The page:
[crosstalk 00:08:46] Well you were hopeful and I think that means that you were bringing hope to a lot of people too, your hopefulness transcends to your patients that come in there. Lori: Joel, let me just ask the doctor a couple of questions here if you don't mind. I would love to know about what makes you different? Are you doing something over there in addition to your patient focused care? Is there some, are there any new innovations? Cause we have a lot of people that listen to the show that may have done physical therapy before and went, eh, it's okay. It worked, it didn't work. What are they going to find? What's the experience going to be over there that's going to be different maybe than anything they've had done in the past? Joel: Could you do that again, Lori? Eh, it worked. Lori: Eh. Joel: You sound like you could do a voiceover. Erik: [crosstalk 00:09:40] response is never what I hear from patients about their experience with me. So let's try to make sure that doesn't happen, but it's a really good question, Lori. Erik: Really, the focus is on the holistic approach. It's all about the whole individual, not just the injury. So, I was mentioning before we do offer nutrition for chronic pain and how we can work on inflammation in the body to reduce pain levels, using a nutritional strategy. Erik: We educate patients on what's called pain neuroscience, which has been shown to be very helpful in understanding why we hurt and why things are happening to us in reducing our pain levels and improving our functions. And then the main part of the traditional PT that we also emphasize is manual therapy, fellowship trained and orthopedics and manual therapy. And that resonates with my clinicians and with our approach. Erik: Now you mentioned different technologies and one of the really cool things that we've been using the last few months is called the NEUBIE. And the NEUBIE is a really funny name for a medical device, but it's an acronym and it stands for Neuro-Bio-Electrical Stimulator. And it's a form of electric stimulation that is much more capable of optimizing the nervous system and allowing us to heal from injury and perform better. Erik:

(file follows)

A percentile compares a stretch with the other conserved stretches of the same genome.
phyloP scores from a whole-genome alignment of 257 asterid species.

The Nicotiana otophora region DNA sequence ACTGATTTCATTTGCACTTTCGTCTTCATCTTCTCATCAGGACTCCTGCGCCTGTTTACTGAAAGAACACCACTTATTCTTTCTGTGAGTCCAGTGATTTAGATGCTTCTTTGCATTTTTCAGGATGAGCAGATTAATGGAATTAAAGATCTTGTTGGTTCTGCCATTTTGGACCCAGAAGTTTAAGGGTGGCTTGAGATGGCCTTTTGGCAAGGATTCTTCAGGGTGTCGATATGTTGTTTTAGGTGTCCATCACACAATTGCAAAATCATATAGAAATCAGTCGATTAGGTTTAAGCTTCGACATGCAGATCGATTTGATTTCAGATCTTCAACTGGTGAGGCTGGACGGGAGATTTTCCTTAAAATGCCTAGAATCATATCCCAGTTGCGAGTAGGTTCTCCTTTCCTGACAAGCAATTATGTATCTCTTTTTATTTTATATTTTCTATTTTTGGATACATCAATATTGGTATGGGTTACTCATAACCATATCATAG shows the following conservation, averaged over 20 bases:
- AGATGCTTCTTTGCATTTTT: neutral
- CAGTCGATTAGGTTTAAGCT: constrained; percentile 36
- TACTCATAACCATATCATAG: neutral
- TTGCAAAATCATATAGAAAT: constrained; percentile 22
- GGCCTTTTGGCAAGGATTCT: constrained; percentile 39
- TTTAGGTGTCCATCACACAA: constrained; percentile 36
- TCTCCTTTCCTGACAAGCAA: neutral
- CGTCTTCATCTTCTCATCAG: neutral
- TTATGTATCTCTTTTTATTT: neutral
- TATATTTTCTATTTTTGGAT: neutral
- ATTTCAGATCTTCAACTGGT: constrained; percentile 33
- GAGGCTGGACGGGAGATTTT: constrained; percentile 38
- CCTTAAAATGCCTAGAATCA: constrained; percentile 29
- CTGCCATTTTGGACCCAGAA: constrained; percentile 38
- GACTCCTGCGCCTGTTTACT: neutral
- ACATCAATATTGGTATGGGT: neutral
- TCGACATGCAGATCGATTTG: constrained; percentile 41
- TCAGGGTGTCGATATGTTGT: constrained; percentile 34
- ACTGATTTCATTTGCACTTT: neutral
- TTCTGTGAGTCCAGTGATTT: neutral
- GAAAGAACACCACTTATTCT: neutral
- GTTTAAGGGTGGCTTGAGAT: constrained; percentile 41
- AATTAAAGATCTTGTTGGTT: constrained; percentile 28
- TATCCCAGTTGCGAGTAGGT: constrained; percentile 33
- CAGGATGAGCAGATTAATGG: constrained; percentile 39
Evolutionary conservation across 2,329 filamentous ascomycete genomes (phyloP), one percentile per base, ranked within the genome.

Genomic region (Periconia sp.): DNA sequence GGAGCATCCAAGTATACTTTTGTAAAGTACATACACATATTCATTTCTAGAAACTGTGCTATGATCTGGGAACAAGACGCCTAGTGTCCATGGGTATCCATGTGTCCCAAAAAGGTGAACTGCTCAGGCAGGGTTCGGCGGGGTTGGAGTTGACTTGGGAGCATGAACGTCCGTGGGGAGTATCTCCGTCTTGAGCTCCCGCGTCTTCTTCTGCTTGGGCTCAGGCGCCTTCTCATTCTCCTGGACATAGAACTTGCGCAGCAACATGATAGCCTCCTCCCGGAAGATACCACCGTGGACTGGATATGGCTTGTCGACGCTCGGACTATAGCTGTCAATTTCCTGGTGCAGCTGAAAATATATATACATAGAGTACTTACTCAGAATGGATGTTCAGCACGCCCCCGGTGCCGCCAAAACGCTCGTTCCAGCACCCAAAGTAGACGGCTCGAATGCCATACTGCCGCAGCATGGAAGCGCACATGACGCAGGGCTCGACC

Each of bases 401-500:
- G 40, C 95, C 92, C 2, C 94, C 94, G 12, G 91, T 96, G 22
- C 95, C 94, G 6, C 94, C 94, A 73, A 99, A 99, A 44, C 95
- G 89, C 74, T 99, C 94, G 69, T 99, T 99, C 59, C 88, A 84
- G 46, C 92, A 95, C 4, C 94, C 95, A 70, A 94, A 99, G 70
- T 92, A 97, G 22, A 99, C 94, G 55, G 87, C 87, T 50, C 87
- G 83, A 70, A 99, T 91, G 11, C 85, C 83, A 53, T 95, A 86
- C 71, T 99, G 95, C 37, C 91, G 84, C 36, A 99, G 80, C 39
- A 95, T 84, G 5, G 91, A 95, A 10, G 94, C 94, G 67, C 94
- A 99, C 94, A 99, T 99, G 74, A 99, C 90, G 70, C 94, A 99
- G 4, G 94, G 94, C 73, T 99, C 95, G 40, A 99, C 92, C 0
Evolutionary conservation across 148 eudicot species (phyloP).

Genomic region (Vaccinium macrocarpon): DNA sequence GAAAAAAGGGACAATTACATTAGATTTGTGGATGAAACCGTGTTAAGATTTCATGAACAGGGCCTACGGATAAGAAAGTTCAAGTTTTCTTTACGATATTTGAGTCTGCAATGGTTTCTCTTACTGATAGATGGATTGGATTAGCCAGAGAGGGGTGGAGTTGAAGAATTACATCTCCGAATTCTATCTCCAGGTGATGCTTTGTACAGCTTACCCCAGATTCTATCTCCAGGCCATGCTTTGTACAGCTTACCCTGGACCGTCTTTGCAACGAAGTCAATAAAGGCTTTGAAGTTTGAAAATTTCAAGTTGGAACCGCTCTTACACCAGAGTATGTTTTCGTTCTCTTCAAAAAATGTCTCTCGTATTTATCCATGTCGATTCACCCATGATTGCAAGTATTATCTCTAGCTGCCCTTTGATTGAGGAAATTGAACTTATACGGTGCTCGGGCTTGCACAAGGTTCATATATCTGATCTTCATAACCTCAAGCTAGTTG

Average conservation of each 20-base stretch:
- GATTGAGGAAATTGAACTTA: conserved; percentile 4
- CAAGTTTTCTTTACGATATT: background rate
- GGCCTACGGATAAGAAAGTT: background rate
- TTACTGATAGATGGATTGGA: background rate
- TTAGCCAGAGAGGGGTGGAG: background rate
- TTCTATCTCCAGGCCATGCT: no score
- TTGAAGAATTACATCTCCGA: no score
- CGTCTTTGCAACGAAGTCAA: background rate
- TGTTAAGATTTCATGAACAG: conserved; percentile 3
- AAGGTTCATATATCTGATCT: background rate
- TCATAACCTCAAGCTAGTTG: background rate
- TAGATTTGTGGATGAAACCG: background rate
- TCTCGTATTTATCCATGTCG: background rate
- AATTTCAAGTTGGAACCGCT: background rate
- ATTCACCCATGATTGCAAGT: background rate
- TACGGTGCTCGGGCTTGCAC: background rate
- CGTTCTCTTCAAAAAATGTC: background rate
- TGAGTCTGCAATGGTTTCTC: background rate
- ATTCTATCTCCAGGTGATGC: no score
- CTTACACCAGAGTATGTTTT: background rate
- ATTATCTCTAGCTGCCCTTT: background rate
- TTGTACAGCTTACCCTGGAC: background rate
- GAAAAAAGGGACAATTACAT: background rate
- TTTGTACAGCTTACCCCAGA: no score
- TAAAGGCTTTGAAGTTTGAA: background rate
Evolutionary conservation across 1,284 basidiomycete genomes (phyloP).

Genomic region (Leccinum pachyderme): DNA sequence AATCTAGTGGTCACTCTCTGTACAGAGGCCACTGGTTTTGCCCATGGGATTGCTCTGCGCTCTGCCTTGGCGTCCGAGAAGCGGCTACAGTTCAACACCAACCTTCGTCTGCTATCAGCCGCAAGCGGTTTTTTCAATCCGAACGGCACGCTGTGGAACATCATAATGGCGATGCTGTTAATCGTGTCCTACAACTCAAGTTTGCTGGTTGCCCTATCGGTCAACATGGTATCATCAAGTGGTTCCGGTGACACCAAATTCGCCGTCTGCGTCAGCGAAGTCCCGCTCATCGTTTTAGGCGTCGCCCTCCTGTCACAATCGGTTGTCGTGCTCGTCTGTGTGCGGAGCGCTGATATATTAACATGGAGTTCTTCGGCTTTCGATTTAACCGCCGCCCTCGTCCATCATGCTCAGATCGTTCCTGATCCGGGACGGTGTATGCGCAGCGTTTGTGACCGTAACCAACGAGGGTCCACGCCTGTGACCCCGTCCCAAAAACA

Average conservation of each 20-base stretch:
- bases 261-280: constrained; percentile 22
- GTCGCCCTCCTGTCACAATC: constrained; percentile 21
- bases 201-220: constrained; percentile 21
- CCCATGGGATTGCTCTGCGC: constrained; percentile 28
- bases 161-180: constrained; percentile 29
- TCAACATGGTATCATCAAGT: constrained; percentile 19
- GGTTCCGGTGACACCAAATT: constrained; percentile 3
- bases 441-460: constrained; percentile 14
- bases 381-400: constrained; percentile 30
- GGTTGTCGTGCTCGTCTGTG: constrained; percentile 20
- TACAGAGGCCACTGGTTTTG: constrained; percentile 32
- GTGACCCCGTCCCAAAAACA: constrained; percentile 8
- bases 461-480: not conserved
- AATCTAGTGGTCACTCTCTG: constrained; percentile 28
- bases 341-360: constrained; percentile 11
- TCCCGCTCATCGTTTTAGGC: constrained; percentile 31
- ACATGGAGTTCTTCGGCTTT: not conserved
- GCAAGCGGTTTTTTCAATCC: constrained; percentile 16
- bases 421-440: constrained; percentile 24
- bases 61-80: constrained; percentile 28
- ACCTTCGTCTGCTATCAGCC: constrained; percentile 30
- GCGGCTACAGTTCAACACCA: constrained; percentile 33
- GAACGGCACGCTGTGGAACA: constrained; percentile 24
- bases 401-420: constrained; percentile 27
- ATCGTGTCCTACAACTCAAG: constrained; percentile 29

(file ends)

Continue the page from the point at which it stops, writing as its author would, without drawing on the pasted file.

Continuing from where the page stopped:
Now I know a lot of people listening right now that have had stim in the past; they've had it with the PT, they've had it with the chiropractor, they have a tens unit at home. Yeah I've used stem. It feels nice; it buzzes. And then when it turns off the pain comes back, but the NEUBIE is very different. It works almost opposite of how traditional stim works. It's on direct current versus alternate current. And that direct current is a much more capable signal for healing and repairing nervous tissue. And if you don't mind, I'll give you a quick premise on how it works. Joel: Of course. Erik: Okay, great. So it essentially works on the concept that when we're injured, right, we have injured tissues or some trauma occurs, the injury is going to be healing naturally over time. But sometimes, the nerves stay upset. And this is kind of how we're wired. The nervous system really only cares about survival. It wants to make sure that we can see tomorrow, right? That's the most important thing. Erik: Second on that list would be performance, right? So first is just protecting us and much, much further back in the list is performance. So when there's injury or trauma, we go into this protective mode and we can stay there long after the injury is healed. This protection mode causes our nerves to remain oversensitive and our muscles to guard and protect, and it even causes our body to move differently. So Joel, you had the should injury and I can guarantee that when you were moving, using your arm, it felt different and moved different and you treated it differently than the other side. Is that right? Joel: That is right. Correct. Erik: And that's a protective mode and that that's good for a period of time until the tissues are healed. But sometimes the nervous system doesn't know when to turn that off. So we remain overactive or over sensitive and these nerves can stay very upset. And that's essentially what chronic pain is. Erik: So we use the NEUBIE now, which is a really cool process. We use this thing called maping and we take the machine with an electrode and we scan around the area that there's pain, and we identify things called hotspots. Erik: These hot spots are areas where the nerves are over firing or over sensitive. And we place electrodes on the hotspots, we turn the machine on, and then from that point, anyone that's ever had stim before is going to realize the difference; how different this form of a electrical stimulation is different than normal stim. Erik: